By ELLEN ENDO, Rafu Shimpo
When the U.S.-Japan Council Conference convenes in Hollywood on Nov. 4-5, the emphasis will be as much on the future as it is on the present.
This is because one of the main objectives for this year’s conference, according to USJC President Irene Hirano Inouye, is to continue to encourage young Japanese Americans to become involved in their communities. For the past several years, she has led the creation of programs designed to engage the next generation of leaders, urging them to take on important roles in their communities.
As a result, more than half of the anticipated 700-750 attendees will be young men and women. Among them will be alumni from across the country who have participated in previous USJC programs and will have opportunities to interact with USJC’s corporate and civic leaders.
The conference will also explore the development of artificial intelligence (AI) and will launch the first USJC Leadership Workshops, a national pilot program of seminars that will provide hands-on skills training and professional development opportunities.
The full spectrum of speakers will include prominent international executives, sports stars, and members of Hollywood’s creative community. Among them will be Bobby Webster, a Yonsei who is general manager of the 2019 NBA champion Toronto Raptors, and Maia and Alex Shibutani, world champion ice dancers. Award-winning author and futurist Amy Webb, founder and CEO of the Future Today Institute, will also be featured.
“Sports is an area where there’s a lot of young talent,” Hirano Inouye notes, adding she hopes “people will come away inspired by the accomplishments of the young talent. It’s important to grow the younger generation, invest in young people.”
She adds that USJC’s Tomodachi Initiative has enabled over 8,000 Japanese and young Americans to visit and study in each other’s countries. “We’ve developed a strong alumni group of young people over the past eight years.”
From the corporate world, Takeshi Uchiyamada, Toyota Motor Corporation chairman, and Kazuo Hirai, senior advisor and former president and CEO of Sony, will be speaking at the conference as well as Marc Knapper, deputy assistant secretary for Korea and Japan, Bureau of East Asian and Pacific Affairs, U.S. Department of State.
Hirano Inouye underscored the significance of holding the conference in Los Angeles for the first time. “Our 10th year is an appropriate time to showcase Los Angeles and the role it has played in strengthening U.S.-Japan relations.”
She is the founding president and CEO of the L.A.-based Japanese American National Museum, where, among other initiatives, she established the Japanese American Leadership Delegation, a program that each year invites a select group of Japanese American leaders from across the U.S. to travel to Japan to engage with Japanese leaders in the business, government, academic, nonprofit and cultural sectors. Next year will mark the 20th anniversary of the program, which is administered by USJC in conjunction with Japan’s Ministry of Foreign Affairs and the Consulate General of Japan.
USJC was founded in 2008 by a group of Japanese Americans who envisioned creating an organization that would be focused on strengthening the people-to-people relationship between the U.S. and Japan. Individuals like philanthropist Dr. Paul I. Terasaki and Hirano Inouye’s late husband, U.S. Sen. Daniel K. Inouye, “created a strong foundation” for impactful growth, she observes.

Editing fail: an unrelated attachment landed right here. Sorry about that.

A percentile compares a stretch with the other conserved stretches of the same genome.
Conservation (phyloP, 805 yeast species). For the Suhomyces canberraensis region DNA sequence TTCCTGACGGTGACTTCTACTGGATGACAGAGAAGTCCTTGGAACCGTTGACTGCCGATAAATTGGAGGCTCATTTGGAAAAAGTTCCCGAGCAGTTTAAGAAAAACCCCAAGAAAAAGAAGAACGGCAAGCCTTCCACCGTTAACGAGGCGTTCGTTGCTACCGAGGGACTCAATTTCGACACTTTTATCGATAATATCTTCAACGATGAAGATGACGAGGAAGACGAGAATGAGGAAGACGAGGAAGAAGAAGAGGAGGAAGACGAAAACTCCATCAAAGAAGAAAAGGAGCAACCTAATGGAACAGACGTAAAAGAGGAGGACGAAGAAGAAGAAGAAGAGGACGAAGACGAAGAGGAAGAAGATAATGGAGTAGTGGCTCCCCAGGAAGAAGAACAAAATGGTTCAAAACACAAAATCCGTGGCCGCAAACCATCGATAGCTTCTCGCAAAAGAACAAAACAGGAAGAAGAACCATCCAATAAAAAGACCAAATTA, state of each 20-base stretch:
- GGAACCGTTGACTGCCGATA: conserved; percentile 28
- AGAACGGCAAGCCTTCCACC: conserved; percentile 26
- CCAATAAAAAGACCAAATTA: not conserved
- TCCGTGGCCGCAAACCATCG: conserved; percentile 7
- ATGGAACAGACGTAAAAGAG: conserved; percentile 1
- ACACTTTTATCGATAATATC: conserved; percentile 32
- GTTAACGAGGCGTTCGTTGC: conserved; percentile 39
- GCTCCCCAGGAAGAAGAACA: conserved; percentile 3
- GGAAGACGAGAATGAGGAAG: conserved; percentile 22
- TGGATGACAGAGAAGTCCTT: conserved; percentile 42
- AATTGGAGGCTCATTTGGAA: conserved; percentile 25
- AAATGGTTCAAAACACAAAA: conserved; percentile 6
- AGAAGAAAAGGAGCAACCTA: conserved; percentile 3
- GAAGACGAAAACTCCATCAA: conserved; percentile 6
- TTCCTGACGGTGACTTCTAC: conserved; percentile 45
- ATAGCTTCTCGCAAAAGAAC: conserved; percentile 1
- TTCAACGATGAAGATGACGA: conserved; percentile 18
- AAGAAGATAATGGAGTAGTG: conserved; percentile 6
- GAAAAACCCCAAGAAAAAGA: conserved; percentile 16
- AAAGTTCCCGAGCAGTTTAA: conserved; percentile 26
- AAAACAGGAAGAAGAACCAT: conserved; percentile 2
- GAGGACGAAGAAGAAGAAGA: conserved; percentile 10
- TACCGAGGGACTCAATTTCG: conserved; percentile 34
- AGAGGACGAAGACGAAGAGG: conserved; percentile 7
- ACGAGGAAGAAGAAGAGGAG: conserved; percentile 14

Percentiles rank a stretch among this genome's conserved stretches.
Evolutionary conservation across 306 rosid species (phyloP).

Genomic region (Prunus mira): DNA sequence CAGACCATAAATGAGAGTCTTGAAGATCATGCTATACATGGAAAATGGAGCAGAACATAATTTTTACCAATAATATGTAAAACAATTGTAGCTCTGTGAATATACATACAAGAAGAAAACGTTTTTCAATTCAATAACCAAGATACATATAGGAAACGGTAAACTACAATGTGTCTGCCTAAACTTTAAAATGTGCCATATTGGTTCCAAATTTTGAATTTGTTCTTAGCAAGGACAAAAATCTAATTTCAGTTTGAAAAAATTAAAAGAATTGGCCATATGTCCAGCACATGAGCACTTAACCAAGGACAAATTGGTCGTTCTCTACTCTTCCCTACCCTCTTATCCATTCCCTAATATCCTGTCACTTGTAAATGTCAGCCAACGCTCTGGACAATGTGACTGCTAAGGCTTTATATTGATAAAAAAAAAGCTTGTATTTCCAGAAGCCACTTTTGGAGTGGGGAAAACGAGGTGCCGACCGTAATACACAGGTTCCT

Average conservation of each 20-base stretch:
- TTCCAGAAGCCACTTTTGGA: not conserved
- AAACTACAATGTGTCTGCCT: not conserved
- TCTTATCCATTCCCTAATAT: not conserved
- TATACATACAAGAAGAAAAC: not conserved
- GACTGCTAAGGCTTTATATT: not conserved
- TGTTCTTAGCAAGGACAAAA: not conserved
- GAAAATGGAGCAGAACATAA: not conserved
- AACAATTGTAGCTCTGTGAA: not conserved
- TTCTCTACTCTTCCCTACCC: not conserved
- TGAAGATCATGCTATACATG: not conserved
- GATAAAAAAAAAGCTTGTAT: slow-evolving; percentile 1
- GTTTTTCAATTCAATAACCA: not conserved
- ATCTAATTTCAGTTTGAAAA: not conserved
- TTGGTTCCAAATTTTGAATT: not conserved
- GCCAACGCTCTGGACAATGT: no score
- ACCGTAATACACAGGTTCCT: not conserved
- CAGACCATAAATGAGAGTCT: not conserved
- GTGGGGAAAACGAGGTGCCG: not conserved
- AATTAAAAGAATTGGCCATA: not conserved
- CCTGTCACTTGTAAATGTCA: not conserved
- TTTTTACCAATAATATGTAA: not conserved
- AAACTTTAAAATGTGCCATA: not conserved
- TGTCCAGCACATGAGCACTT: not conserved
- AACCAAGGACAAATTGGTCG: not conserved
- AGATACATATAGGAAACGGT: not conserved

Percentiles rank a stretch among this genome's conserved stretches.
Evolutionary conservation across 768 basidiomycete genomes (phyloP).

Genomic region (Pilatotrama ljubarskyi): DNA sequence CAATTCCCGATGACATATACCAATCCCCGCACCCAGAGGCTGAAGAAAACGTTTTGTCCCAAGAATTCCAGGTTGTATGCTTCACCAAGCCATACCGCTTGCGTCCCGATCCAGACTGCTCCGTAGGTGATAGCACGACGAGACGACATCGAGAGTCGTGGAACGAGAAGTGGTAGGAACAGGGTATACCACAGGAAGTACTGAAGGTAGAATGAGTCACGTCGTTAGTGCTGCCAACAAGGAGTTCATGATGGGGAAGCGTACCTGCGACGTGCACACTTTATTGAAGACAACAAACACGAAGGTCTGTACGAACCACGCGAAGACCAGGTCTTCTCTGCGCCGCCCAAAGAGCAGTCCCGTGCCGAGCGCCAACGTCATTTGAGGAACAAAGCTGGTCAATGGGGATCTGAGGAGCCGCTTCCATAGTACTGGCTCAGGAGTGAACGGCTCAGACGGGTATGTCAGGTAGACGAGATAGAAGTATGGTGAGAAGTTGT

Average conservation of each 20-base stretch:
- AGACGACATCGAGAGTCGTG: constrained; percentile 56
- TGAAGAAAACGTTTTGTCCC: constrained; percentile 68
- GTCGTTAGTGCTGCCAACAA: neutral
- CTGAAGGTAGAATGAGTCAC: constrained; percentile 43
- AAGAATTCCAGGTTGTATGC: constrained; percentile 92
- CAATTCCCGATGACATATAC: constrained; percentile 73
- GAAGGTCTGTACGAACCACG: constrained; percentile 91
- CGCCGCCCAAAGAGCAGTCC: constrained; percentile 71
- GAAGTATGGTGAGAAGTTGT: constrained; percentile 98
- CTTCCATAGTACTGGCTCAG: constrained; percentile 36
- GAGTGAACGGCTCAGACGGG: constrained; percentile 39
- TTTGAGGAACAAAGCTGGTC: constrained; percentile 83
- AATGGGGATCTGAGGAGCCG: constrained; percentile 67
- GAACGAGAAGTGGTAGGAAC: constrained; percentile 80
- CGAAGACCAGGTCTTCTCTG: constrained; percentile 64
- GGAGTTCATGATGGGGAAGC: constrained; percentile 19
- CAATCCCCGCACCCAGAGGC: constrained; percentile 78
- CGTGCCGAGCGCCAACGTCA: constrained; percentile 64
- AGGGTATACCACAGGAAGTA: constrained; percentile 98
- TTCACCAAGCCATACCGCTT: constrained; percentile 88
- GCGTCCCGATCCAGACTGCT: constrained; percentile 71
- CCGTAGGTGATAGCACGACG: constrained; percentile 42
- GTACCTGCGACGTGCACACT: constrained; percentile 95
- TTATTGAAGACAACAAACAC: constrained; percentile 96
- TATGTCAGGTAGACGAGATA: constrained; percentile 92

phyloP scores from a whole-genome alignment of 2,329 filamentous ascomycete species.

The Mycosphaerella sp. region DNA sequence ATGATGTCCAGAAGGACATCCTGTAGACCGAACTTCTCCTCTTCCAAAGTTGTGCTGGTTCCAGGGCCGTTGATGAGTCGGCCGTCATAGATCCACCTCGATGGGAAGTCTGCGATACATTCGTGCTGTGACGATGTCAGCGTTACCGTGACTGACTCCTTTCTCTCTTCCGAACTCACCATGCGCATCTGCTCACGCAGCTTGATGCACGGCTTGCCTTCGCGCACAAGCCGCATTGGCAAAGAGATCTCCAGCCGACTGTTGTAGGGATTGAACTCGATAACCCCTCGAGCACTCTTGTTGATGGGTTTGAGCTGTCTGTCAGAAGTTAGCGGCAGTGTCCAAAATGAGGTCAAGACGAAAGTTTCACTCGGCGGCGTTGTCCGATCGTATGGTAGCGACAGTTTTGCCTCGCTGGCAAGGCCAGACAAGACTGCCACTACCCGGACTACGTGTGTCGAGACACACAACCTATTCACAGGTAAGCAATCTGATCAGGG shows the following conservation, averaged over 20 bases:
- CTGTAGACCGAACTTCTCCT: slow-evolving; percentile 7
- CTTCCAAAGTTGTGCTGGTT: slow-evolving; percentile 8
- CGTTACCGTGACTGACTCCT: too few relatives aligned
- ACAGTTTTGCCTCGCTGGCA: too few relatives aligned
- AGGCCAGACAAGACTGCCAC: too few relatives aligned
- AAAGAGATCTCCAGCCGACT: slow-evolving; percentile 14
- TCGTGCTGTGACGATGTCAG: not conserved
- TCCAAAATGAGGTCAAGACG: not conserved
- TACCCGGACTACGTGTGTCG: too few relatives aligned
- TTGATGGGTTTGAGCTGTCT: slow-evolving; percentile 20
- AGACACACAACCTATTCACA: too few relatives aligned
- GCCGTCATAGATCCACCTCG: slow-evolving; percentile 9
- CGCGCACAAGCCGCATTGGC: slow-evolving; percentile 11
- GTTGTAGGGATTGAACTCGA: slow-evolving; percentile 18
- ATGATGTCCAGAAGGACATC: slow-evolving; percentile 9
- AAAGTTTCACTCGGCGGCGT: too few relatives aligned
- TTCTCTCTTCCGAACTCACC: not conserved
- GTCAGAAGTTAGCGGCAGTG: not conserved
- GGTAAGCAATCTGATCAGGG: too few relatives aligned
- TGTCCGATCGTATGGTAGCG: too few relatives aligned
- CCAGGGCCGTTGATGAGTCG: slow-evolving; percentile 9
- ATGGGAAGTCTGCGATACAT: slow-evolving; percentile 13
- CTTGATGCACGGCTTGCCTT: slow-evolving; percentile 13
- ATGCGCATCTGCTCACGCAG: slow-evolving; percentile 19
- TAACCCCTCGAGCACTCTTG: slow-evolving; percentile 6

“Part of the senator’s hope is that there would be people engaged in their communities but also involved in politics, involved in campaigns, civically engaged, so important in our communities. There isn’t as much (engagement) as we would hope, but we can help people understand the importance of getting involved.
“By bringing together people who are serving on corporate boards but also on nonprofit boards, we can expand those opportunities for future connections at the business and nonprofit level.”
Another key aspect of the event is its location. “We will be in Hollywood, one of the growing areas where there has been a strong relationship (between the U.S. and Japan). Looking at technology, there is an opportunity for partnerships in AI and new technologies…a chance to look at what’s happening in Southern California.”
She cites Sony’s Hirai as an example. “Sony’s rebirth began under Hirai’s leadership. It’s an example of the significance of the role a leader like Hirai can play. Japan has a big presence here with Sony Pictures.”
She continued, “We’re proud we have built a foundation. Going forward, the council is going to continue in the development of leaders. We might have high school and college individuals involved, expand leadership roles, and then involve senior leaders who can help open doors.
“What the conference will provide is a chance to meet a broad range of individuals. (Conferees) will be able to hear from inspiring speakers, larger areas of U.S.-Japan relations, including trade.
“In terms of Japanese American community specifically, I’ve found it is much more diverse than it was when it began with the Issei. Japanese born in U.S. who choose to study in Japan. People from multiple backgrounds. I think the council in many ways has been a place where that diversity is reflected.
“Sansei and Yonsei have had a connection. For many, they never had that connection. You might have grown up in Texas. We also need to bring together the newer Japanese who have chosen to live here. We have many JAs who are now living and working in Japan, which is another community. It’s a wonderful network.”
Prior to the conference (Nov. 1-3), the Japan America Society of Southern California is presenting Japan Cuts Hollywood (http://japancutshollywood.com), a film festival celebrating Japanese cinema.
Some spaces are still available for those wishing to attend the conference. For details, visit http://www.usjapancouncil.org/us_japan_council_annual_conference.